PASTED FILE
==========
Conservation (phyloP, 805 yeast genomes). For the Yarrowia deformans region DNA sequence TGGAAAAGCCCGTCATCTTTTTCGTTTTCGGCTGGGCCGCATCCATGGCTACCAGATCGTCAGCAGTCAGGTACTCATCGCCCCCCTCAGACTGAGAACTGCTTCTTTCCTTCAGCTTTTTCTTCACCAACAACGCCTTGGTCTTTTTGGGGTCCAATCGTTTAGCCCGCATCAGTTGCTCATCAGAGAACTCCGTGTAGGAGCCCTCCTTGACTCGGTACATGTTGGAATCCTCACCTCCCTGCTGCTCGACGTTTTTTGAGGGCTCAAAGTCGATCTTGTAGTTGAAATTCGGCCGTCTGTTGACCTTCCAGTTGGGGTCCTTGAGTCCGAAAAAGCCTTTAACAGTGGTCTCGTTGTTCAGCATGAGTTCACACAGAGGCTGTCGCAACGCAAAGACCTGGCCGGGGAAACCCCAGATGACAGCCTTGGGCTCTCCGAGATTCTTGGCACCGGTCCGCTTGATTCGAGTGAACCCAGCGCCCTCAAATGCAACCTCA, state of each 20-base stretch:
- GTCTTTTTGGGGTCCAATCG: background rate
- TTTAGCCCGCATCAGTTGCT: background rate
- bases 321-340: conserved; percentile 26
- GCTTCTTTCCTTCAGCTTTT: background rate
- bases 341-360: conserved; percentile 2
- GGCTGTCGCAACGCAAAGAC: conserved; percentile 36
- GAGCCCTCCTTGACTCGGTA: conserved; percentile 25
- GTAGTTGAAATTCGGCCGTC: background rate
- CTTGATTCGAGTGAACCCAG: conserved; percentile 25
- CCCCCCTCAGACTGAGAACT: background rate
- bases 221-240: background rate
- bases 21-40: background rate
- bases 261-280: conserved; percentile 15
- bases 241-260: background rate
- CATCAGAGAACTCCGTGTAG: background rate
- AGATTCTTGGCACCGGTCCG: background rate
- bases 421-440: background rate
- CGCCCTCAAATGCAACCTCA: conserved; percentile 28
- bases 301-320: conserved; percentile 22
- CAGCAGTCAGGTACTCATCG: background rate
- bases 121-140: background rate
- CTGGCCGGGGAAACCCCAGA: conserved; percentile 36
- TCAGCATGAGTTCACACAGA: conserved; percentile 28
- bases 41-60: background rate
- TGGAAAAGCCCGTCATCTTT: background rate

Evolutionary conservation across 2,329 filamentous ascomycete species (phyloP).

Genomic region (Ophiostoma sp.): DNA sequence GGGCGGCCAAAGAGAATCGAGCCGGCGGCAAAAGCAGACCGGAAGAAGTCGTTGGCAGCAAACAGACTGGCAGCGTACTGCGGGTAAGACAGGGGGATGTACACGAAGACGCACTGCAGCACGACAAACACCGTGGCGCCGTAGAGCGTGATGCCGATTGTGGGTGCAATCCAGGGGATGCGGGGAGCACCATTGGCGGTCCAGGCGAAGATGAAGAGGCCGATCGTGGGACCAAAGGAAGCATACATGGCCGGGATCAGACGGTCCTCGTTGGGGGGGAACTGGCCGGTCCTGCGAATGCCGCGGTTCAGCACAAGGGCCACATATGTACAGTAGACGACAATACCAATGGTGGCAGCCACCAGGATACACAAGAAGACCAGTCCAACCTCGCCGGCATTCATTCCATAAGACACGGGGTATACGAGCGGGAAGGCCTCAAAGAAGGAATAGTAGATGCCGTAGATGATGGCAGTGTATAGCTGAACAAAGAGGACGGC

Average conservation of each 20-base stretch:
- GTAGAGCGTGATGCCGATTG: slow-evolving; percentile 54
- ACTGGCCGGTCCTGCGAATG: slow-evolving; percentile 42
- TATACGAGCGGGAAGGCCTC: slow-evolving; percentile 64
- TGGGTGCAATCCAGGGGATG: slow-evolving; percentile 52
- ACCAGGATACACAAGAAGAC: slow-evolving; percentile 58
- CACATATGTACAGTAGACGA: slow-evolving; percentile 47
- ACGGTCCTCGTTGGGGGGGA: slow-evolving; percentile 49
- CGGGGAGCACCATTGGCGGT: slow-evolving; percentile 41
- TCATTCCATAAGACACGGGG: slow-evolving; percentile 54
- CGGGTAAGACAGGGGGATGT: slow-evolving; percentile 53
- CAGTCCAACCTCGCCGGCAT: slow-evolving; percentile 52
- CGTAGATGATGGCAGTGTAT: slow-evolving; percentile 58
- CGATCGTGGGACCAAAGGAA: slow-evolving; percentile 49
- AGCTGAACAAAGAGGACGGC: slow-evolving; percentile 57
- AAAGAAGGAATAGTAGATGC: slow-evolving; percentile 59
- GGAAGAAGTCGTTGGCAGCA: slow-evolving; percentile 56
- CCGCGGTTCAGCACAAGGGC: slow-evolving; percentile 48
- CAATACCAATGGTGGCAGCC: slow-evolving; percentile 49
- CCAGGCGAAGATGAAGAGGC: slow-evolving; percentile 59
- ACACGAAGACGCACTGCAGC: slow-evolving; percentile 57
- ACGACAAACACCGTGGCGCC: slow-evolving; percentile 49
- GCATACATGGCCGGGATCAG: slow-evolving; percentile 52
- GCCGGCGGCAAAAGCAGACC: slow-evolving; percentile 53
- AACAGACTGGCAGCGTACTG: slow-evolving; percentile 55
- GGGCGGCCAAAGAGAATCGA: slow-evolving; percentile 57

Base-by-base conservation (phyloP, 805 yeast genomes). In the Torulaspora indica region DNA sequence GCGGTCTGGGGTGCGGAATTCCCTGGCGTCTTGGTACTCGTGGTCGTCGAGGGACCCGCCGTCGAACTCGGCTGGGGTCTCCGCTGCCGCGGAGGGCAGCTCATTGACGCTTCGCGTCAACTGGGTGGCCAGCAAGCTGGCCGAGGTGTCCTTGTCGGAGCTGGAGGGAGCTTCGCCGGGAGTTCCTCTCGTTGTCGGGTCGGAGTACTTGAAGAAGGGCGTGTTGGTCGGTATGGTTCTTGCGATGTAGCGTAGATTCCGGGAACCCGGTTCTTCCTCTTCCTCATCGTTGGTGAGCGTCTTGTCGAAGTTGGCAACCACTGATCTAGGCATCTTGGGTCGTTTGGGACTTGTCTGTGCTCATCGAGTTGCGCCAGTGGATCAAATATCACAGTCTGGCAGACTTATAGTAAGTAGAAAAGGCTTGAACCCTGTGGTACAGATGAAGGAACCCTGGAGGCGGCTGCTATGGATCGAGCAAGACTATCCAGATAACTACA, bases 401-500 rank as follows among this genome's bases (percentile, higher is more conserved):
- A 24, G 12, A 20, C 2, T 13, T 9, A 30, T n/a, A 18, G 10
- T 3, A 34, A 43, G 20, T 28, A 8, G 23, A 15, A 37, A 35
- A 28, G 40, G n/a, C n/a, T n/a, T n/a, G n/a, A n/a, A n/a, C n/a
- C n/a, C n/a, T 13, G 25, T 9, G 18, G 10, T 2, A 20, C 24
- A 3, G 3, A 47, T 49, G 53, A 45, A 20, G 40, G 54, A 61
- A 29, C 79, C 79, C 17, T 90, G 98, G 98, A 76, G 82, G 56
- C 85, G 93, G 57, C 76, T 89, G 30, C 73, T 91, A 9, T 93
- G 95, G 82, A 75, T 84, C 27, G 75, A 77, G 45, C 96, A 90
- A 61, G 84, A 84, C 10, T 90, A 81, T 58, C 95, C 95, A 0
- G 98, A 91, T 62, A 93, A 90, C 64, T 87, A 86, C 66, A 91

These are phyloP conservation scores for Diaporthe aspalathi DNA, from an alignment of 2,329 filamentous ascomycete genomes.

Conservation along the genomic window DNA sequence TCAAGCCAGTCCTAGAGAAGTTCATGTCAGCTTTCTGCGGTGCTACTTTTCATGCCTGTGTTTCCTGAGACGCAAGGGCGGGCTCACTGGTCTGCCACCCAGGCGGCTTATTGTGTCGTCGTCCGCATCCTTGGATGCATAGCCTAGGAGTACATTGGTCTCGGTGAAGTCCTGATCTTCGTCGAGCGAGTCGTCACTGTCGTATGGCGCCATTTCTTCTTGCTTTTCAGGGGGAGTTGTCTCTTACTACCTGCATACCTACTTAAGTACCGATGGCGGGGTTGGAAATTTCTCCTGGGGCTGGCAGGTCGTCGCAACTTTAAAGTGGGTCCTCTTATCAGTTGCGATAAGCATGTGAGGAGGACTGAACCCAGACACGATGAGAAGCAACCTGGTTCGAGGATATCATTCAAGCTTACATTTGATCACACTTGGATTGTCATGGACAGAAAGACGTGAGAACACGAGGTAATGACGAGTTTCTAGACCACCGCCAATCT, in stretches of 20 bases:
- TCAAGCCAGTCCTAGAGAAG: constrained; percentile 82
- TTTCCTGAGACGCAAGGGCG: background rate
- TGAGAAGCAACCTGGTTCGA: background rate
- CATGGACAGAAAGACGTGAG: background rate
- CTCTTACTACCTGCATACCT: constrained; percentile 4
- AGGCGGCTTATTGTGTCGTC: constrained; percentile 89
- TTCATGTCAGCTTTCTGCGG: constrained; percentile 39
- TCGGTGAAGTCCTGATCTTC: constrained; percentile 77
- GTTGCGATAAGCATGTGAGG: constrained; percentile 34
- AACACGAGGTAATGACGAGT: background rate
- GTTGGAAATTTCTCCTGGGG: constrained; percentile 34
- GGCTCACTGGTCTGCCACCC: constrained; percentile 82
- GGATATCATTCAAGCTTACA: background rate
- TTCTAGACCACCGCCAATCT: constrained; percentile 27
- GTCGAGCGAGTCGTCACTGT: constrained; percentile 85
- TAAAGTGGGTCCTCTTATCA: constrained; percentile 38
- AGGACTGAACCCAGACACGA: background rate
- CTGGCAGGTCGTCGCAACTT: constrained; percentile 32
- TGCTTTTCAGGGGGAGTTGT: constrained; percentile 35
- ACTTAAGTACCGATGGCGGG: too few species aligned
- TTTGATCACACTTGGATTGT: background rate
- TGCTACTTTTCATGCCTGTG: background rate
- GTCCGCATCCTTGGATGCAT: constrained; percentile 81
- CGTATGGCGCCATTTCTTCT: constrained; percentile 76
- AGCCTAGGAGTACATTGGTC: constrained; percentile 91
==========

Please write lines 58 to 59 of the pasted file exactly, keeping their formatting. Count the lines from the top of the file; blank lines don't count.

- A 28, G 40, G n/a, C n/a, T n/a, T n/a, G n/a, A n/a, A n/a, C n/a
- C n/a, C n/a, T 13, G 25, T 9, G 18, G 10, T 2, A 20, C 24